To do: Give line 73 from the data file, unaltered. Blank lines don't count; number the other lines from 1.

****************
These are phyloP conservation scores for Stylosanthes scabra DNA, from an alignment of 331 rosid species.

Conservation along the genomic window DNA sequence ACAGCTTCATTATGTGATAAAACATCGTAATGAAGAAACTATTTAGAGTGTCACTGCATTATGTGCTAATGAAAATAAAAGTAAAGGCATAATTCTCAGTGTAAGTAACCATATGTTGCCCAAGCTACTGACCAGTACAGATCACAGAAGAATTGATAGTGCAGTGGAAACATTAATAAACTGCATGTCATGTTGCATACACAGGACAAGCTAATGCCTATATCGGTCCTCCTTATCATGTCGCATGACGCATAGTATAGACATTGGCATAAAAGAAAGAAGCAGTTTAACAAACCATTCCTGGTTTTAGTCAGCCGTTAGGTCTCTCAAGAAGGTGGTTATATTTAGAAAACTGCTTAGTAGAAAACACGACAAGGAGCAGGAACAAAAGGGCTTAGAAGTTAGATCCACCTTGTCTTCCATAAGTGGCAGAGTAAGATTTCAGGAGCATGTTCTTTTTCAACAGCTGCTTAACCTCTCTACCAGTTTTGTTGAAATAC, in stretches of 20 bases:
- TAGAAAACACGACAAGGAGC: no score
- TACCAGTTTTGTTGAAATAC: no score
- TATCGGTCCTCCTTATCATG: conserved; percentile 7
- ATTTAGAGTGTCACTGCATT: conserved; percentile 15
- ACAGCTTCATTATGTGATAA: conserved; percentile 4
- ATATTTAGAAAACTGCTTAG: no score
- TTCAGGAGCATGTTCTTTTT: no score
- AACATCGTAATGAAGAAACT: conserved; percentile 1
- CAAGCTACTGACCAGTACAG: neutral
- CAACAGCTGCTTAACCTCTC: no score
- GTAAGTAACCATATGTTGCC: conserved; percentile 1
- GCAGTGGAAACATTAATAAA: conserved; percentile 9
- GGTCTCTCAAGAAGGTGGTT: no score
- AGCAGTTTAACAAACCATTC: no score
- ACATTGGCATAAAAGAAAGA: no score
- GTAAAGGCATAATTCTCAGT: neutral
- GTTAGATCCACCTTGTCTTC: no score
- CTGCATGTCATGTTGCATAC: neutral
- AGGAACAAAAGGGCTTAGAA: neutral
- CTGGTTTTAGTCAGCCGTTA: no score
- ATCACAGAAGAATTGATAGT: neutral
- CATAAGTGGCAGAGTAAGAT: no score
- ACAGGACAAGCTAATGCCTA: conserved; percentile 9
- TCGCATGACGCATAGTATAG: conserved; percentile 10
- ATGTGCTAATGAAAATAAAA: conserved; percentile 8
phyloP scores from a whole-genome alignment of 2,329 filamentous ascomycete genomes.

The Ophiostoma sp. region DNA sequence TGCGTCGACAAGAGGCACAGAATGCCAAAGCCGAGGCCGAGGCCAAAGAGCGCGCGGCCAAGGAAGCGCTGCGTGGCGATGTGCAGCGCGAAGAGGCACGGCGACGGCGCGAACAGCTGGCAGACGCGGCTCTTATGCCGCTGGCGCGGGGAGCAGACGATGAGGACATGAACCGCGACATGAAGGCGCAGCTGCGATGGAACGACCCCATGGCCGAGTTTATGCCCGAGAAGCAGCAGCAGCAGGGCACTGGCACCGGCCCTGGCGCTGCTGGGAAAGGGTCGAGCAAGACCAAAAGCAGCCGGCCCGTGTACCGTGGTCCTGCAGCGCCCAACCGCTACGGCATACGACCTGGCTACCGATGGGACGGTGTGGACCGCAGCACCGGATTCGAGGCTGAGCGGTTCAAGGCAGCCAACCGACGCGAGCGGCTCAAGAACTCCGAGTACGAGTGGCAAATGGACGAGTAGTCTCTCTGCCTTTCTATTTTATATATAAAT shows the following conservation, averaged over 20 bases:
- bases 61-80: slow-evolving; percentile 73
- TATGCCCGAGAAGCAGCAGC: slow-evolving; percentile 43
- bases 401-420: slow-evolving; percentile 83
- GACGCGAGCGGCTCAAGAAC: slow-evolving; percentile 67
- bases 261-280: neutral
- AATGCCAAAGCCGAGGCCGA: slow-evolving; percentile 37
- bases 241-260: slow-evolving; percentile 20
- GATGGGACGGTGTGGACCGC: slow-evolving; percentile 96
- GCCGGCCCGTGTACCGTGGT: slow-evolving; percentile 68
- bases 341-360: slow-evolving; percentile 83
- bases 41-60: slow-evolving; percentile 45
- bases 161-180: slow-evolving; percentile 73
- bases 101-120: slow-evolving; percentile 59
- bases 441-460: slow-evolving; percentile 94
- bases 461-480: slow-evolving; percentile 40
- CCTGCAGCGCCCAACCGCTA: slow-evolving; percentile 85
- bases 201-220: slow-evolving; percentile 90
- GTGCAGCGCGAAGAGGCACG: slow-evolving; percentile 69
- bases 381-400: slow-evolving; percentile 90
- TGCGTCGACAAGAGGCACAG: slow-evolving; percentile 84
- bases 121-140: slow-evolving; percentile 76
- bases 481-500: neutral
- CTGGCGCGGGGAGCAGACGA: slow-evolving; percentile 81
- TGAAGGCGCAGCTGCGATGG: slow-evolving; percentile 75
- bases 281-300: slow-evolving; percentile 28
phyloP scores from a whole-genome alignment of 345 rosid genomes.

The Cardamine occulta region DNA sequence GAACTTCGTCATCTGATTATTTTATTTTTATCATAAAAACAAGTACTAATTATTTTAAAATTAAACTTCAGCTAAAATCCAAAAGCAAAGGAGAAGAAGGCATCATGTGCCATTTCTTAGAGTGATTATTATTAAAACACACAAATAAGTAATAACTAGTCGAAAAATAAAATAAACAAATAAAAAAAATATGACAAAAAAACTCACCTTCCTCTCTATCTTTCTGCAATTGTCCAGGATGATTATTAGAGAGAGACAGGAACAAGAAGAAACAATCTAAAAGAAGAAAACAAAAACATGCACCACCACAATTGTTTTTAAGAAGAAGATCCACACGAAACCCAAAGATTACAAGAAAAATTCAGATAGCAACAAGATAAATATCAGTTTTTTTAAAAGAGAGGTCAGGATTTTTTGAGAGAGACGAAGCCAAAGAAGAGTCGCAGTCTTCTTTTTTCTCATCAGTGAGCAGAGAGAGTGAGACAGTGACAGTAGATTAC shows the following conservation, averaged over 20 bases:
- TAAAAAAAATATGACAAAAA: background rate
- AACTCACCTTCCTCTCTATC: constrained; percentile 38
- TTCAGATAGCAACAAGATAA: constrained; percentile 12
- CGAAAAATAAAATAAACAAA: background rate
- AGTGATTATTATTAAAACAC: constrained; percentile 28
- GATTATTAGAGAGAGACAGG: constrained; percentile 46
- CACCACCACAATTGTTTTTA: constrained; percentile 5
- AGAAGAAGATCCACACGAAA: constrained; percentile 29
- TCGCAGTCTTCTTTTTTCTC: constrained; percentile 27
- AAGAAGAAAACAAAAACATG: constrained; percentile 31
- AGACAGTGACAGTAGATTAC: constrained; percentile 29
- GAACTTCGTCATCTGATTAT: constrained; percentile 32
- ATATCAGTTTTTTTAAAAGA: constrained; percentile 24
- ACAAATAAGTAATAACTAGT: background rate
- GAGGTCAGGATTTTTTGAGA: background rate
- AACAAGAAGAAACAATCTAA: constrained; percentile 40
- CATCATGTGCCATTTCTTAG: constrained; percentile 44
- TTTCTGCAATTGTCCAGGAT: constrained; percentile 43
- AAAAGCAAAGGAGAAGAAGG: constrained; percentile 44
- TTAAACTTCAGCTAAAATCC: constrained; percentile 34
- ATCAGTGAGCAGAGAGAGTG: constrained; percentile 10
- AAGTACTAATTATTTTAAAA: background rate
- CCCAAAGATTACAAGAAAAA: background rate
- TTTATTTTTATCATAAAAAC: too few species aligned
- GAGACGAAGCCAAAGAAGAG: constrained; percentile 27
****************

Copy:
- CATCATGTGCCATTTCTTAG: constrained; percentile 44